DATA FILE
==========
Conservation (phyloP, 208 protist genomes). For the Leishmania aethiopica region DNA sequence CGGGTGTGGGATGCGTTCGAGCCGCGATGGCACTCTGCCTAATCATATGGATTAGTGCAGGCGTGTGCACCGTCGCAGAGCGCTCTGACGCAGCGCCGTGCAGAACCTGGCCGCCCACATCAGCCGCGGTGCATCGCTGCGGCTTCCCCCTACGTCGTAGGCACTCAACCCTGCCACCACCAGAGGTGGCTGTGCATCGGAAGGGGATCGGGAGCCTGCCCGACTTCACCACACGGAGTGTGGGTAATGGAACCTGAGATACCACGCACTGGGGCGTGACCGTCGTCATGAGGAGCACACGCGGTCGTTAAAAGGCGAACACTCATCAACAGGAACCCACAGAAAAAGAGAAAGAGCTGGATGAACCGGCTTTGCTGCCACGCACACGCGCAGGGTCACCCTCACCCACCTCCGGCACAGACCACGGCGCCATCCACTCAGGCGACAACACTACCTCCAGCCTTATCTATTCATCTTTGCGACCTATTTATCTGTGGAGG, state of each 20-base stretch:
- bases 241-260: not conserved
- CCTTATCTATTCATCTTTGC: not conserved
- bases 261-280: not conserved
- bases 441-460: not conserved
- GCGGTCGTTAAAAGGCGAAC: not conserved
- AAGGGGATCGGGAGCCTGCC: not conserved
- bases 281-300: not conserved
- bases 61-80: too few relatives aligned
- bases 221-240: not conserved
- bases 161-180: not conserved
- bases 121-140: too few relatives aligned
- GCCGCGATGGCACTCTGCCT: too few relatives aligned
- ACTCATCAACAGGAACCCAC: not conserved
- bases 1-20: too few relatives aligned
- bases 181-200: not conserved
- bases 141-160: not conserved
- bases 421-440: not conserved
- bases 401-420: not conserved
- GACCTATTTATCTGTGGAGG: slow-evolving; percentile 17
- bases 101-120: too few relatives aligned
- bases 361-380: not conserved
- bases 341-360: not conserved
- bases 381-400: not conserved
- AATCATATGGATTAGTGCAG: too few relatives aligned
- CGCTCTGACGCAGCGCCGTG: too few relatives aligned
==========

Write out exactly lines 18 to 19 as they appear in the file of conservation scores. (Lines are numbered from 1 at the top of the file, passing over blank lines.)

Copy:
- bases 421-440: not conserved
- bases 401-420: not conserved